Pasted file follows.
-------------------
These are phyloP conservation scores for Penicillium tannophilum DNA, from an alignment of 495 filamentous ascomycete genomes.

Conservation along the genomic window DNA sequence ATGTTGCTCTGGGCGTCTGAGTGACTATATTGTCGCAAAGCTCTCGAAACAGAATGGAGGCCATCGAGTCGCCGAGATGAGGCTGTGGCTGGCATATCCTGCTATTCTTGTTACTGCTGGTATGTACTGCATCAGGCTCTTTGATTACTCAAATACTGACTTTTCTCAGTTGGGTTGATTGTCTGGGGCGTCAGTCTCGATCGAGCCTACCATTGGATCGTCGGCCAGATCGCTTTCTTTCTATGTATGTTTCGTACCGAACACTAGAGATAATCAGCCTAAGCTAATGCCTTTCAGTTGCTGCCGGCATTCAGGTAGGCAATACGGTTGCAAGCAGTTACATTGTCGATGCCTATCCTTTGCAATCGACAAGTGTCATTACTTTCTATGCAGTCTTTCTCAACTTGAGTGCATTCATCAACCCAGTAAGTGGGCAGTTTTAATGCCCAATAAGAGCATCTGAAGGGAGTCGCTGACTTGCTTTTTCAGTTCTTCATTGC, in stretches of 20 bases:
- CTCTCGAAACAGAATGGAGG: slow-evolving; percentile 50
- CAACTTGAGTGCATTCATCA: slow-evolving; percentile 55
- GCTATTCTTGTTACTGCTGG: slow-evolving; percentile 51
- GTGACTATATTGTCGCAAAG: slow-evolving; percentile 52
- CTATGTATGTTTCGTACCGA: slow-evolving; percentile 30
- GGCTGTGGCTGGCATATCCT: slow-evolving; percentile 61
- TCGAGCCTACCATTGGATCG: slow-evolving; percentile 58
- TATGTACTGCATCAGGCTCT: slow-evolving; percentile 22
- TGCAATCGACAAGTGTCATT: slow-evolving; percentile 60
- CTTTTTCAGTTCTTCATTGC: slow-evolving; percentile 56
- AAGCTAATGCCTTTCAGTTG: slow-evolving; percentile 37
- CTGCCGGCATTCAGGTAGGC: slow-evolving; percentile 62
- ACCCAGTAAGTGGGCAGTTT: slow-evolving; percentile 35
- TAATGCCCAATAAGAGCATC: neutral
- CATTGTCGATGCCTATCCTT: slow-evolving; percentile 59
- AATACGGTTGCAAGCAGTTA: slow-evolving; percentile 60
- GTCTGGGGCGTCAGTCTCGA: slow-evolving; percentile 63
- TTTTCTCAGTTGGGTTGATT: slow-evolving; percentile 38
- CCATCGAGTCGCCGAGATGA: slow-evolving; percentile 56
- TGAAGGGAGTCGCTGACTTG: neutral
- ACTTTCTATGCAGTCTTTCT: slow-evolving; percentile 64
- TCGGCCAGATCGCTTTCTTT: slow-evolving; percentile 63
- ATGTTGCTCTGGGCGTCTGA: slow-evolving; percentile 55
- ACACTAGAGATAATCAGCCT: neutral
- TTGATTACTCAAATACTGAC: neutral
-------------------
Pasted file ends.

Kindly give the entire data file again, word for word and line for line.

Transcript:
These are phyloP conservation scores for Penicillium tannophilum DNA, from an alignment of 495 filamentous ascomycete genomes.

Conservation along the genomic window DNA sequence ATGTTGCTCTGGGCGTCTGAGTGACTATATTGTCGCAAAGCTCTCGAAACAGAATGGAGGCCATCGAGTCGCCGAGATGAGGCTGTGGCTGGCATATCCTGCTATTCTTGTTACTGCTGGTATGTACTGCATCAGGCTCTTTGATTACTCAAATACTGACTTTTCTCAGTTGGGTTGATTGTCTGGGGCGTCAGTCTCGATCGAGCCTACCATTGGATCGTCGGCCAGATCGCTTTCTTTCTATGTATGTTTCGTACCGAACACTAGAGATAATCAGCCTAAGCTAATGCCTTTCAGTTGCTGCCGGCATTCAGGTAGGCAATACGGTTGCAAGCAGTTACATTGTCGATGCCTATCCTTTGCAATCGACAAGTGTCATTACTTTCTATGCAGTCTTTCTCAACTTGAGTGCATTCATCAACCCAGTAAGTGGGCAGTTTTAATGCCCAATAAGAGCATCTGAAGGGAGTCGCTGACTTGCTTTTTCAGTTCTTCATTGC, in stretches of 20 bases:
- CTCTCGAAACAGAATGGAGG: slow-evolving; percentile 50
- CAACTTGAGTGCATTCATCA: slow-evolving; percentile 55
- GCTATTCTTGTTACTGCTGG: slow-evolving; percentile 51
- GTGACTATATTGTCGCAAAG: slow-evolving; percentile 52
- CTATGTATGTTTCGTACCGA: slow-evolving; percentile 30
- GGCTGTGGCTGGCATATCCT: slow-evolving; percentile 61
- TCGAGCCTACCATTGGATCG: slow-evolving; percentile 58
- TATGTACTGCATCAGGCTCT: slow-evolving; percentile 22
- TGCAATCGACAAGTGTCATT: slow-evolving; percentile 60
- CTTTTTCAGTTCTTCATTGC: slow-evolving; percentile 56
- AAGCTAATGCCTTTCAGTTG: slow-evolving; percentile 37
- CTGCCGGCATTCAGGTAGGC: slow-evolving; percentile 62
- ACCCAGTAAGTGGGCAGTTT: slow-evolving; percentile 35
- TAATGCCCAATAAGAGCATC: neutral
- CATTGTCGATGCCTATCCTT: slow-evolving; percentile 59
- AATACGGTTGCAAGCAGTTA: slow-evolving; percentile 60
- GTCTGGGGCGTCAGTCTCGA: slow-evolving; percentile 63
- TTTTCTCAGTTGGGTTGATT: slow-evolving; percentile 38
- CCATCGAGTCGCCGAGATGA: slow-evolving; percentile 56
- TGAAGGGAGTCGCTGACTTG: neutral
- ACTTTCTATGCAGTCTTTCT: slow-evolving; percentile 64
- TCGGCCAGATCGCTTTCTTT: slow-evolving; percentile 63
- ATGTTGCTCTGGGCGTCTGA: slow-evolving; percentile 55
- ACACTAGAGATAATCAGCCT: neutral
- TTGATTACTCAAATACTGAC: neutral